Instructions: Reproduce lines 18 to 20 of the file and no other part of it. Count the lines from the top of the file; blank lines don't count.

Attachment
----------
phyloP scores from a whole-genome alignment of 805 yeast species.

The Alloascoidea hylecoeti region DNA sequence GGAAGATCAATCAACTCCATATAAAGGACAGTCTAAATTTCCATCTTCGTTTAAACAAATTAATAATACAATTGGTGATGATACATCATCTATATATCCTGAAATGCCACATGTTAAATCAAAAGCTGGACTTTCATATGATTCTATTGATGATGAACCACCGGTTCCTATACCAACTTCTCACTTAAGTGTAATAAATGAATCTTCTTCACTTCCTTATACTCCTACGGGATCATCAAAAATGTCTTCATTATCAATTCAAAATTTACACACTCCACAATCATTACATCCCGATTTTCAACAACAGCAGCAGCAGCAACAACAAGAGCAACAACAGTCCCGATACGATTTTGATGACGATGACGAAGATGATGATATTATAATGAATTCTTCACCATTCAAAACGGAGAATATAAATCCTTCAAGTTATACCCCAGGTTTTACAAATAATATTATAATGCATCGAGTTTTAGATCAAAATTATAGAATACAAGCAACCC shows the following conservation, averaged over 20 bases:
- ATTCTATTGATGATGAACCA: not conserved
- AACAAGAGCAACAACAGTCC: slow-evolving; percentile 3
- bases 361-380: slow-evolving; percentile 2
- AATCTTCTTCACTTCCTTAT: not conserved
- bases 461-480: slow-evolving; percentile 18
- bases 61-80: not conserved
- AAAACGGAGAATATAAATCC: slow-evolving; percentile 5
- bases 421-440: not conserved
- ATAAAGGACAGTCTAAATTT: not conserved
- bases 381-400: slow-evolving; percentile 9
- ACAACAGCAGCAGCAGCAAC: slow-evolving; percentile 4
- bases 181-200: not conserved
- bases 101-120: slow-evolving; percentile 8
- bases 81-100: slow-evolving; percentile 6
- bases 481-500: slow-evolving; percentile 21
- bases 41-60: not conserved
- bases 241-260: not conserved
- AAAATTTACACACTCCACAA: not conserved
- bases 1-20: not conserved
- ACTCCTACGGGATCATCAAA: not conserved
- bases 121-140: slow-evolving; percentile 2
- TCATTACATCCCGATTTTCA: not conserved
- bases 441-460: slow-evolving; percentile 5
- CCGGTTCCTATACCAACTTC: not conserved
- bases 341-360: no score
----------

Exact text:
- bases 41-60: not conserved
- bases 241-260: not conserved
- AAAATTTACACACTCCACAA: not conserved